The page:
Norfork Tailwater

Big catch on light tackle

Posted by John Berry on January 6th, 2012
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On the Monday before Christmas, Lori and I were able to fish together on the Norfork. We had completed our Christmas shopping and had a few days off before our annual trek to Memphis to celebrate the holiday with family and friends. I checked the predicted generation and noted a nice eight hour window of wadable water on the Norfork. We ate an early lunch, loaded our gear and prepared to go.

We had a lengthy discussion about whether to take our yellow lab Ellie with us. At thirteen years of age, she is getting a little old and not nearly as spry as she used to be. But, if truth be told, so am I. We are always concerned with her blind eye and do not want to take her to any wading spot that would be too hazardous for her. The Norfork is perfect. There is easy wading with a gravel bottom and light current with plenty of spots, where she can stay by my side and be an active participant in the fishing. She really loves to be on stream and is always disappointed when we leave her at home. We decided to take her with us.

When we arrived at the Ackerman Access, we noted that the conditions were nearly perfect. There were light winds, sunny skies and low water. There were only a couple of cars in the parking lot and no anglers in sight. We took a few minutes to don our waders and string up our rods. We let Ellie out of the car and headed up stream. She eagerly led the way and had a spring in her step.

When we arrived at Charlie’s island, we found a couple of anglers already there but there was plenty of water to fish. Lori was interested in fishing a nearby run. She asked the angler fishing a distance downstream if it would be alright if she fished behind him. He said that would be no problem and besides he was scheduled to leave in a few minutes. By the time she had rigged her rod with an olive woolly bugger, he was gone. He took his fishing buddy who had been fishing another run, with him. We had the entire place to ourselves.

I was interested in fishing another run further upstream. I took Ellie with me. There is now a stone structure on the upstream side of the island to prevent further erosion on the island. I had to walk far upstream before I found a spot where she could climb it. We walked a bit further before we arrived at the run. I took a minute to rig my rod with a pink San Juan worm and a Y2K dropper, under a strike indicator and a bit of lead. After a few casts, I was able to land a nice fourteen inch rainbow. I took a minute to pump its stomach and noted several size sixteen olive scuds. I quickly changed over my Y2K for an olive scud. I started picking up one trout after another. I fished there for quite a while but decided to join Lori at her spot downstream.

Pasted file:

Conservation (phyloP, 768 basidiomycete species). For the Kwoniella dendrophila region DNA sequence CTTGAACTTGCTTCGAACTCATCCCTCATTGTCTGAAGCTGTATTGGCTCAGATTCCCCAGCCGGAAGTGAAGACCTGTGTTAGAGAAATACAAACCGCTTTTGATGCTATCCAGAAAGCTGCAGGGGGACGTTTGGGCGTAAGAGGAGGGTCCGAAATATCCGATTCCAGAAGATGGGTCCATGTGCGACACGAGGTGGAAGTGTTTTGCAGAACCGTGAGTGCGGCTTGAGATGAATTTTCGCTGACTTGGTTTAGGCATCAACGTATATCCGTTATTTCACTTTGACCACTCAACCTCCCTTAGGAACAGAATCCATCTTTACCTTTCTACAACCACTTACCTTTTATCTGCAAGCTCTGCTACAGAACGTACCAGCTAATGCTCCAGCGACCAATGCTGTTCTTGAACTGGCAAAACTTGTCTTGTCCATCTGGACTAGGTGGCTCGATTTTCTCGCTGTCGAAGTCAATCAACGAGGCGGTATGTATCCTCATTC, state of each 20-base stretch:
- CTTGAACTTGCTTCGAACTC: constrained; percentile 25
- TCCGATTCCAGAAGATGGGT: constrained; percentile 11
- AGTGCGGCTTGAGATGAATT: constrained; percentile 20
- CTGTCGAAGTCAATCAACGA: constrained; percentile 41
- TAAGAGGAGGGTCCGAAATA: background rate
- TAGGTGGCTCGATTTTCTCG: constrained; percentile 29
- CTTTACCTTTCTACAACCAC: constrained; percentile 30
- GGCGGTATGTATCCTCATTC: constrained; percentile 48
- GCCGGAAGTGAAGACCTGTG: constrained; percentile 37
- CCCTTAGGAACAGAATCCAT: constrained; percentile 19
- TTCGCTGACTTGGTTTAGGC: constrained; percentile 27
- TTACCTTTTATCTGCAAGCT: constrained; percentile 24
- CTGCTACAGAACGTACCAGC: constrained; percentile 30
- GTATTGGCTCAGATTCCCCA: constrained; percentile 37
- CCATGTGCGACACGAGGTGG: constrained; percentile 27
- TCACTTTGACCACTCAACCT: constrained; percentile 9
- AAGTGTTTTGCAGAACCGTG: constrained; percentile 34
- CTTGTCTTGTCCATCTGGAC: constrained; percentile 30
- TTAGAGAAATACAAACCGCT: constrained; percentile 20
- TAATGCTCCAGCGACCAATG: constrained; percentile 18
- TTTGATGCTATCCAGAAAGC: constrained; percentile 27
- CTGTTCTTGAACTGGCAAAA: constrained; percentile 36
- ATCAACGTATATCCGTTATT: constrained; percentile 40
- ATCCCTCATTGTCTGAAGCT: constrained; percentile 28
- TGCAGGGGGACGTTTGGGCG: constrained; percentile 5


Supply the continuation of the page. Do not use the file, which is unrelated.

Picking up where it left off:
Lori had done well on the olive woolly bugger. I told her about my success with the olive scud and she changed over to one. She was immediately into fish and was doing better than she had with the woolly bugger. I fished below her for a while but my water was not as productive as hers. I decided to fish a run on the other side of the island. I took Ellie with me.

This is Ellie’s favorite spot. The water is quite shallow allowing her to stick beside me all the way through the run. It is stacked with loads of small fish that provide constant action. I began fishing it and caught a few on the olive scud. I noticed several fish hitting the top and some midges flying around. I decided that it was time to try a Dan’s turkey tail emerger. It took me about five minutes to change over to the small fly. The problem was the tippet through the small eye on the hook. I finally attached it and began fishing.

I was into trout on the first cast. Ellie was in heaven. She would lunge toward each trout as I brought it in. I admonished her and she let me release it unharmed. Everything was going well when I hooked a bigger trout that decided to take to the air. The second leap flipped Ellie’s switch. The retriever gene was kicking in. She launched into the water like a dog half her age. She grabbed the trout in her mouth and was ready to bring it in. The trout struggled a bit and was able to slip the barbless hook and Ellie’s grasp. It was unharmed and gone in a flash. There was still tension on the rod. I was hooked up on something.

It had to be Ellie. I could not see the 6X tippet or size eighteen fly, from where I stood. I did not want to hurt my dog. I commanded her to stay and she stood perfectly still, as I carefully made my way to her cranking in my spare line as I went. When I got to her, I carefully inspected her and found the Dan’s turkey tail emerger in her lip. She did not move or make a sound as I removed it. It was a perfect example of why I always fish barbless, no matter where I am. We fished a while longer and finally called it a day.

As we walked out, I thought that Ellie was the largest thing I had ever hooked and landed on a fly rod and definitely the largest that I had ever landed on 6X tippet, if you ignore the time that I hooked myself in the nose on a particularly windy day. It didn’t affect her love of fishing. She is ready to return to the river today!

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